12 August 2008
Georgia mounts last ditch propaganda offensive
Georgia appears to be mounting a last ditch propaganda offensive in the hope that western countries will be duped by it into coming to her aid. The Georgians are claiming that over half their territory has been occupied by the Russians, with the cities of Senaki and Gori occupied by the Russians.
Reports in both the Guardian and the New York Times from reporters within Georgia seem to back up this version of events, so why is your friendly Exile claiming that nothing of the sort has happened?
That Russian troops attacked Senaki is something that this blog reported on earlier. However, it was not part of a major invasion of Georgia, rather it was a raid to destroy the country's major air base. Once that objective was achieved the Russians claim that they evacuated the area. The BBC has reported the Russian version of events without comment, which suggests to me that it is far closer to the truth than anything coming out of Tblisi.
In the case of Gori, nothing has happened since we reported its abandonment by Georgian forces this afternoon that changes the conclusion that we reached then. The Georgians abandoned the city in panic but were never driven out of it by the Russians.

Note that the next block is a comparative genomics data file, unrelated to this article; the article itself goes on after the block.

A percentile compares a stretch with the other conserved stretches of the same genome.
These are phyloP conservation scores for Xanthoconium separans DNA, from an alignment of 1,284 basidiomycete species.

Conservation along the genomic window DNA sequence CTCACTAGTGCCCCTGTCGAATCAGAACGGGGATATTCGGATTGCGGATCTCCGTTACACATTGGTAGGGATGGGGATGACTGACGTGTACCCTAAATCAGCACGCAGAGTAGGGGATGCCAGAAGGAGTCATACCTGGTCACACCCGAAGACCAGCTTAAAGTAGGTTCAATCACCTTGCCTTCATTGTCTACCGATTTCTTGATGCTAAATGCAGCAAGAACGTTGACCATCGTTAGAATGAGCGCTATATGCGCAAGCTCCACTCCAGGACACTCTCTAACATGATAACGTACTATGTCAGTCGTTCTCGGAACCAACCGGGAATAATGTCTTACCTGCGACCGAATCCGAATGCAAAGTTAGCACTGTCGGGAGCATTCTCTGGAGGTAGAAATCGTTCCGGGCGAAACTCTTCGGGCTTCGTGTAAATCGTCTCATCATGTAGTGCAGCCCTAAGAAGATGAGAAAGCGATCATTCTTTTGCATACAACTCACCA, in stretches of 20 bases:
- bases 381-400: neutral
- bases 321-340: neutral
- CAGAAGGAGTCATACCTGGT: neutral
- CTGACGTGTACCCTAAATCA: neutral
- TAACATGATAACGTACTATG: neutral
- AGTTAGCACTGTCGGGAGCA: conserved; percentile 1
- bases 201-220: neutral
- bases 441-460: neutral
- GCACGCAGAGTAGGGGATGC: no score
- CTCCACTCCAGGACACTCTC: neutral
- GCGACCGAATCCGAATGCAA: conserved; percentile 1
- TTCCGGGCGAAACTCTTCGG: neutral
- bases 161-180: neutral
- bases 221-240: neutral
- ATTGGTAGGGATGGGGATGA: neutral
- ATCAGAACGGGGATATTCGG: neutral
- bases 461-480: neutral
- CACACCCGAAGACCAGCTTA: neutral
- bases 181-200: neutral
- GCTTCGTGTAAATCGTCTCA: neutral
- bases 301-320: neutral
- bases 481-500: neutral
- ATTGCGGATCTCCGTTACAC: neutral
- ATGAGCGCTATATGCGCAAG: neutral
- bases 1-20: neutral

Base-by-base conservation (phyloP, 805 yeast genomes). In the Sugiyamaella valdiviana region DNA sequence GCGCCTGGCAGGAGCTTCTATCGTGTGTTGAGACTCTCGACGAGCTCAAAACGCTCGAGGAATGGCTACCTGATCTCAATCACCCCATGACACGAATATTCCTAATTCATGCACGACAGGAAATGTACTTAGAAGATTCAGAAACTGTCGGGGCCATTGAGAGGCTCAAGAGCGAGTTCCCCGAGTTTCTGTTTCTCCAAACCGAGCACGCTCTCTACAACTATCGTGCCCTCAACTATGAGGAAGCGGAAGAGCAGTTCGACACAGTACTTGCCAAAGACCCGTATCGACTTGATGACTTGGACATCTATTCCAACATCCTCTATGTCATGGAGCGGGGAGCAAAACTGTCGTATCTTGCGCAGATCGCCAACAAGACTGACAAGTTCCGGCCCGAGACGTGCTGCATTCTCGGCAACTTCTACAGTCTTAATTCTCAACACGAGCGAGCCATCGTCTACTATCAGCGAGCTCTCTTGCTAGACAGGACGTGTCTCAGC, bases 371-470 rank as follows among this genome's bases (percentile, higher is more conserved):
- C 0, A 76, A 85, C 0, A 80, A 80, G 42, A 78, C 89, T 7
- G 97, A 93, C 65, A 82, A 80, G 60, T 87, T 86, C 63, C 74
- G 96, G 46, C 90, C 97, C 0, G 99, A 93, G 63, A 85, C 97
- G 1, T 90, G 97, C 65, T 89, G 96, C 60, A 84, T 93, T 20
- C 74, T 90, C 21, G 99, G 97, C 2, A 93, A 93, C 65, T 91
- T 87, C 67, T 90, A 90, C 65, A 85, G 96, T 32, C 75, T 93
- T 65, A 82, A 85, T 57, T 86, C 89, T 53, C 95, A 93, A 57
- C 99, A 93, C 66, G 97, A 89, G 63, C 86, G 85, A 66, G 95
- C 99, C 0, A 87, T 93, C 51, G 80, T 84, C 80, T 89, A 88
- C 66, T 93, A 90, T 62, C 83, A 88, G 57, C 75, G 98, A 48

The hacks who are taking the Georgian version of events to heart are based in Tblisi, the Georgian capital, and are actually nowhere near the fighting zones. What they are getting are Georgian information handouts which make these claims, and then allowing group think to do the rest. Most people want consensus and that quite natural desire for consensus can very easily be reached by a small group of hacks who have allowed the wool to be pulled over their eyes by Georgian press officers.
The Russian version of events has been by and large proven to be correct ever since the conflict began on Friday. The Georgians for their part have consistently lied through their teeth about almost everything. Let's not start believing their tales now, because it looks to this writer as if they are trying to push public opinion into demanding that western armies go to their aid.